A mission designed to unravel some of the greatest mysteries of the universe has taken off.
The European Space Agency’s Euclid space telescope launched at 11:12 a.m. ET Saturday aboard a SpaceX Falcon 9 rocket from Florida’s Cape Canaveral Space Force Station.
Mission control received a signal from the telescope around 11:57 a.m. ET.
The 1.2-meter-diameter (4-foot-diameter) telescope has set off on a monthlong journey to its orbital destination of the sun-Earth Lagrange point L2, which is nearly 1 million miles (1.6 million kilometers) away from Earth and also home to NASA’s James Webb Space Telescope. Euclid will keep pace with Earth as our planet orbits the sun.
After arriving at orbit, Euclid will spend two months testing and calibrating its instruments — a visible light camera and a near-infrared camera/spectrometer — before surveying one-third of the sky for the next six years.
Investigating cosmic mysteries
Euclid’s primary goal is to observe the “dark side” of the universe, including dark matter and dark energy.
While dark matter has never actually been detected, it is believed to make up 85% of the total matter in the universe. Meanwhile, dark energy is a mysterious force thought to play a role in the accelerating expansion of the universe.
In the 1920s, astronomers Georges Lemaître and Edwin Hubble discovered that the universe has been expanding since its birth 13.8 billion years ago. But research that began in the 1990s has shown that something sparked an acceleration of the universe’s expansion about 6 billion years ago, and the cause remains a mystery.
Unlocking the true nature of dark energy and dark matter could help astronomers understand what the universe is made of, how its expansion has changed over time, and if there is more to understanding gravity than meets the eye. Both dark matter and dark energy also play a role in the distribution and movement of objects, such as galaxies and stars, across the cosmos.
Euclid is designed to create the largest and most accurate three-dimensional map of the universe, observing billions of galaxies that stretch 10 billion light-years away to reveal how matter may have been stretched and pulled apart by dark energy over time. These observations will effectively allow Euclid to see how the universe has evolved over the past 10 billion years.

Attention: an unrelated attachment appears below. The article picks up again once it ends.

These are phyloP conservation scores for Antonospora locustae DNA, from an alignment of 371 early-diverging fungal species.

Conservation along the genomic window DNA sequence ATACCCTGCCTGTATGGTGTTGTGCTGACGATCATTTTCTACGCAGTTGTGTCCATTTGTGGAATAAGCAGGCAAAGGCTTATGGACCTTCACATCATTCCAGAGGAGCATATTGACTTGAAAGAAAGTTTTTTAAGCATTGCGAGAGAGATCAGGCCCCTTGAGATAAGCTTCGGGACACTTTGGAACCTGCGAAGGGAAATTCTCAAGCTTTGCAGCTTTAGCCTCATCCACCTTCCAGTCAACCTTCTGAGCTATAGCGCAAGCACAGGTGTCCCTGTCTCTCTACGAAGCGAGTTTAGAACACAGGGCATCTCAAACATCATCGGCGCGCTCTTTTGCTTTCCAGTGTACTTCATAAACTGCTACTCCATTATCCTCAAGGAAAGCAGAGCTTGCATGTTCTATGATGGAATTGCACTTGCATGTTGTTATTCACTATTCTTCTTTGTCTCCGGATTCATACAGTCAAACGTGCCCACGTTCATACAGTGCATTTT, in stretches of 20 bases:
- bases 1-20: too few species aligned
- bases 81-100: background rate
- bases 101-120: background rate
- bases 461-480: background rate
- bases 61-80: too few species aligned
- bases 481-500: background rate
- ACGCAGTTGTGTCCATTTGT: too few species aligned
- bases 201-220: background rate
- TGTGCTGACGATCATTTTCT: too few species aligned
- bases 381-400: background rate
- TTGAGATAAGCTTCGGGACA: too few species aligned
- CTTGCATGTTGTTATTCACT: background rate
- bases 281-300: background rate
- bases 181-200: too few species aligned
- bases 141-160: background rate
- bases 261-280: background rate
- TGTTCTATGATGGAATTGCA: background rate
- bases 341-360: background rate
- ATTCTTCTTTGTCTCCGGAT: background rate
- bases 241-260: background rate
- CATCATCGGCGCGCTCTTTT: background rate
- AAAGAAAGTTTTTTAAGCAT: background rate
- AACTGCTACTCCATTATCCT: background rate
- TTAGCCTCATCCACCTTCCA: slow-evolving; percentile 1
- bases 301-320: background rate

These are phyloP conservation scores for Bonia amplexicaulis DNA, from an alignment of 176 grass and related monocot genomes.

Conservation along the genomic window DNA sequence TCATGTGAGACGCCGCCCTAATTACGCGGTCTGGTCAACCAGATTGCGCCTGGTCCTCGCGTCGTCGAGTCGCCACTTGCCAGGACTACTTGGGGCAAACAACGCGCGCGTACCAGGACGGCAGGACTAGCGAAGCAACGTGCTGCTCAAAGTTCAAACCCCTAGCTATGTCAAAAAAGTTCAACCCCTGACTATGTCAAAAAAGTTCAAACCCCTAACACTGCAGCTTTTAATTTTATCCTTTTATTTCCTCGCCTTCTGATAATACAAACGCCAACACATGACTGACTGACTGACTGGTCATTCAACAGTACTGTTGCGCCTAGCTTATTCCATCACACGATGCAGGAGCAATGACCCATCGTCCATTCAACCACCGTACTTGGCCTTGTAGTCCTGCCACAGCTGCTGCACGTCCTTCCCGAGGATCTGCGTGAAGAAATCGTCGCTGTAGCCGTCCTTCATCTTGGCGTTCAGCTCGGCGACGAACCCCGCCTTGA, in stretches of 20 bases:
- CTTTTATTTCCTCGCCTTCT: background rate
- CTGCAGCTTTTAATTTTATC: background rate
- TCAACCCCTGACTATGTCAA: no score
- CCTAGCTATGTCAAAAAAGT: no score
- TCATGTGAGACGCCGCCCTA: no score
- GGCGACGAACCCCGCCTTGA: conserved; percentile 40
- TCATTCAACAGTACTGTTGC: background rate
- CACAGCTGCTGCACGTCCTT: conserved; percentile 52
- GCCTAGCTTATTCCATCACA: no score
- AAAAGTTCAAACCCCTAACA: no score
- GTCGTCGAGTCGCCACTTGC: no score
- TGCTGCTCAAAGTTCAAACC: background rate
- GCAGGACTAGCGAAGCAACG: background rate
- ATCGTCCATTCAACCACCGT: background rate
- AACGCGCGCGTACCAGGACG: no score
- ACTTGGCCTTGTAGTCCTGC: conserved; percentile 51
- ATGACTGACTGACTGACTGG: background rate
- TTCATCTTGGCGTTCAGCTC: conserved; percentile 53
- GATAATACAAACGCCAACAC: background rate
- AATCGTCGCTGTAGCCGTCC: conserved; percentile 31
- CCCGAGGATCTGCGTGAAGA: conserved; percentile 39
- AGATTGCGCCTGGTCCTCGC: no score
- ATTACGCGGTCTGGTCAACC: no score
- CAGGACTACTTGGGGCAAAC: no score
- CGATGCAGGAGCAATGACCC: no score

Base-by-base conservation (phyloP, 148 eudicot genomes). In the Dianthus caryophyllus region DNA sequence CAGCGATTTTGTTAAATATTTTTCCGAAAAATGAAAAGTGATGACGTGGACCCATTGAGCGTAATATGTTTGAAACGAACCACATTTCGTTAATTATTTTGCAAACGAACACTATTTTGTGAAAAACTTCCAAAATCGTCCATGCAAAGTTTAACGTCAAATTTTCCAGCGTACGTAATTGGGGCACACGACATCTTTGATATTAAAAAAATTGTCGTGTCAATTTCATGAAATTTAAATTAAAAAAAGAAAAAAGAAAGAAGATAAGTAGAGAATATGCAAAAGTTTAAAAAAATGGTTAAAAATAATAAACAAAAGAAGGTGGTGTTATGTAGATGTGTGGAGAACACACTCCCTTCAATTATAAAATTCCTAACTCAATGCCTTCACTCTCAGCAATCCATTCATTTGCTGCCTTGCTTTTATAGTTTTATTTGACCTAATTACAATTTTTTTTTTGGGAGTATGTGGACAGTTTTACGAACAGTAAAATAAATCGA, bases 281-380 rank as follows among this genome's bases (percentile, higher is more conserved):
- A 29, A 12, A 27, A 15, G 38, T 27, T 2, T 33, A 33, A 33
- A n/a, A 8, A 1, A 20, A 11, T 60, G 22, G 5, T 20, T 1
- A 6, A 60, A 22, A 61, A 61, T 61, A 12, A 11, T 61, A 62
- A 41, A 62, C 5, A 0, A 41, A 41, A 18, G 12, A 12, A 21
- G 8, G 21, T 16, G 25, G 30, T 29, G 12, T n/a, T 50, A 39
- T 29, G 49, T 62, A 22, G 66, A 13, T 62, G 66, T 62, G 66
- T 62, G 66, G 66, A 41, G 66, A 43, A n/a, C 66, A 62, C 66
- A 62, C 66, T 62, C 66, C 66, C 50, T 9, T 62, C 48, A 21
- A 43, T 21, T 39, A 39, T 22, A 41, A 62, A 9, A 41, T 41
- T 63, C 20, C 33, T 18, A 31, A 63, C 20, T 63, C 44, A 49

The telescope was named in honor of Euclid of Alexandria, the Greek mathematician who lived around 300 BC and is considered the father of geometry. While primarily an ESA mission, the telescope includes contributions from NASA and more than 2,000 scientists across 13 European countries, the United States, Canada and Japan.
The telescope’s image quality will be four times sharper than those of ground-based sky surveys. Euclid’s wide perspective can also record data from a part of the sky 100 times bigger than what Webb’s camera can capture.
During its observations, the telescope will create a catalog of 1.5 billion galaxies and the stars within them, creating a treasure trove of data for astronomers that includes each galaxy’s shape, mass and number of stars created per year. Euclid’s ability to see in near-infrared light could also reveal previously unseen objects in our own Milky Way galaxy, such as brown dwarfs and ultra-cool stars.
A dynamic duo
In May 2027, Euclid will be joined in orbit by the Nancy Grace Roman Telescope. The two missions will overlap in their study of cosmic acceleration as they both create three-dimensional maps of the universe.
“Twenty-five years after its discovery, the universe’s accelerated expansion remains one of the most pressing mysteries in astrophysics,” said Jason Rhodes, a senior research scientist at NASA’s Jet Propulsion Laboratory in Pasadena, California, in a statement.
“With these upcoming telescopes, we will measure dark energy in different ways and with far more precision than previously achievable, opening up a new era of exploration into this mystery,” said Rhodes, who serves as the deputy project scientist for Roman and the US science lead for Euclid.
Roman will study one-twentieth of the sky in infrared light, allowing for much more depth and precision. The Roman telescope will peer back to when the universe was just 2 billion years old, picking out fainter galaxies than Euclid can see.
Roman also has the ability to hunt down rogue planets that aren’t attached to stars, search for exoplanets across our galaxy and study objects on the outskirts of our solar system.
“Together, Euclid and Roman will add up to much more than the sum of their parts,” said Yun Wang, a senior research scientist at the California Institute of Technology, in a statement. “Combining their observations will give astronomers a better sense of what’s actually going on in the universe.”